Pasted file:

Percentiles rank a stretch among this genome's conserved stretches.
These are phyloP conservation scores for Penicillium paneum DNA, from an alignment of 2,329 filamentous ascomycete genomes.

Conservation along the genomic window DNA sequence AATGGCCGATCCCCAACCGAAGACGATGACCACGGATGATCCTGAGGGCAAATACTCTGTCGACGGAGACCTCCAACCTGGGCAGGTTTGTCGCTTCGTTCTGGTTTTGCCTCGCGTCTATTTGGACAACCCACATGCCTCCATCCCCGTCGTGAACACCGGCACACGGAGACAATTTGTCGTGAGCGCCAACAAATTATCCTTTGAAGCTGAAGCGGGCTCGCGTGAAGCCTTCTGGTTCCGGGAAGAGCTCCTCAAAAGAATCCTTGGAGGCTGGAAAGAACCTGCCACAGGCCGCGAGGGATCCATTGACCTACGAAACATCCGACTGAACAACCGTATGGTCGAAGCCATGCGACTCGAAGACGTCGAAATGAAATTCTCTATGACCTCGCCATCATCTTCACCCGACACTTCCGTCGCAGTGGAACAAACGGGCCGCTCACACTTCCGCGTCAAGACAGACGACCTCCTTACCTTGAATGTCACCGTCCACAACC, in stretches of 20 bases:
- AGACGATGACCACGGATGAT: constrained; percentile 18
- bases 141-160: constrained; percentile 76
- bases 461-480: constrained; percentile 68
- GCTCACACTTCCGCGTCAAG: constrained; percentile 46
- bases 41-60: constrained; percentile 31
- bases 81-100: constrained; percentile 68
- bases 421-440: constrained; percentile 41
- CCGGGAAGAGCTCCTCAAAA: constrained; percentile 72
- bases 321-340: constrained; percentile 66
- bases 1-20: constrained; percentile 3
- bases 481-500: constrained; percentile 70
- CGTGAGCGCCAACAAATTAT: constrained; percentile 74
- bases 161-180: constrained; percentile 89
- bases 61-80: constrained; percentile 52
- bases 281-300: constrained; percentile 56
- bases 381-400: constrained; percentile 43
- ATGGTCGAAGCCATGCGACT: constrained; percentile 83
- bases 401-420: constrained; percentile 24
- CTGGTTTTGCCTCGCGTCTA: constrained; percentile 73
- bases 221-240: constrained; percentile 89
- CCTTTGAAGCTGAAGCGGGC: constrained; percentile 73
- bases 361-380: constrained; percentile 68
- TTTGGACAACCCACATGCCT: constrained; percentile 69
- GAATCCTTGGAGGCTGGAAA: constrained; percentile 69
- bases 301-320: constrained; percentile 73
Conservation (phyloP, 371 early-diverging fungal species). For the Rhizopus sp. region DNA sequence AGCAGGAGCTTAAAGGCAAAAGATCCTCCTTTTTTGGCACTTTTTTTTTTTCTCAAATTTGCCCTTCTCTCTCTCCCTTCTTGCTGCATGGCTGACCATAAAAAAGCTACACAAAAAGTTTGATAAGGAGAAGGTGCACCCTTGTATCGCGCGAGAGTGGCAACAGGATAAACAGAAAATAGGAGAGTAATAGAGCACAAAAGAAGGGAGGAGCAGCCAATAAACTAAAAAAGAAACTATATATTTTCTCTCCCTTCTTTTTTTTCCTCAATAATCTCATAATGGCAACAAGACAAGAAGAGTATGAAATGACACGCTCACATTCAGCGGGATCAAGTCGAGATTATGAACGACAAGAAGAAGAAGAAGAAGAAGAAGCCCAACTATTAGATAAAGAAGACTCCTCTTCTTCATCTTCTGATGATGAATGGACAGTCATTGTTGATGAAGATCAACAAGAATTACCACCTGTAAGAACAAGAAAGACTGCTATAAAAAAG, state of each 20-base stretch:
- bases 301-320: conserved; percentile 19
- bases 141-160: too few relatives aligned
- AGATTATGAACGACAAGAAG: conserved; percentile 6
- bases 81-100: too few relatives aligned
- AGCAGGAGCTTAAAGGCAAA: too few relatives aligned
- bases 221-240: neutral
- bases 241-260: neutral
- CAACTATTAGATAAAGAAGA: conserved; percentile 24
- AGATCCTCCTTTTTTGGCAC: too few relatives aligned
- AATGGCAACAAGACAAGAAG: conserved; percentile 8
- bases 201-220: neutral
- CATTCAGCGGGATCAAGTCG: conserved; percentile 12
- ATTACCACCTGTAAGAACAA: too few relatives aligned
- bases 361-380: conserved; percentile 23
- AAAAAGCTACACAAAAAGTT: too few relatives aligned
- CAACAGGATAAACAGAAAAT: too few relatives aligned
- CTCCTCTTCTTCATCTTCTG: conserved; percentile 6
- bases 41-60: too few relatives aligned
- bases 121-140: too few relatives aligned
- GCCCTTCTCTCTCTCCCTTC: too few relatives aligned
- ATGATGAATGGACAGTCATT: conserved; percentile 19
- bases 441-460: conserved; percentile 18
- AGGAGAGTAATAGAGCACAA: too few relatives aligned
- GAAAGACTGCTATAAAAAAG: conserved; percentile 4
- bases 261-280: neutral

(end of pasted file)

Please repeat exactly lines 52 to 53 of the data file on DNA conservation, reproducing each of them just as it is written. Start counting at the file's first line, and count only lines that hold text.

- AGGAGAGTAATAGAGCACAA: too few relatives aligned
- GAAAGACTGCTATAAAAAAG: conserved; percentile 4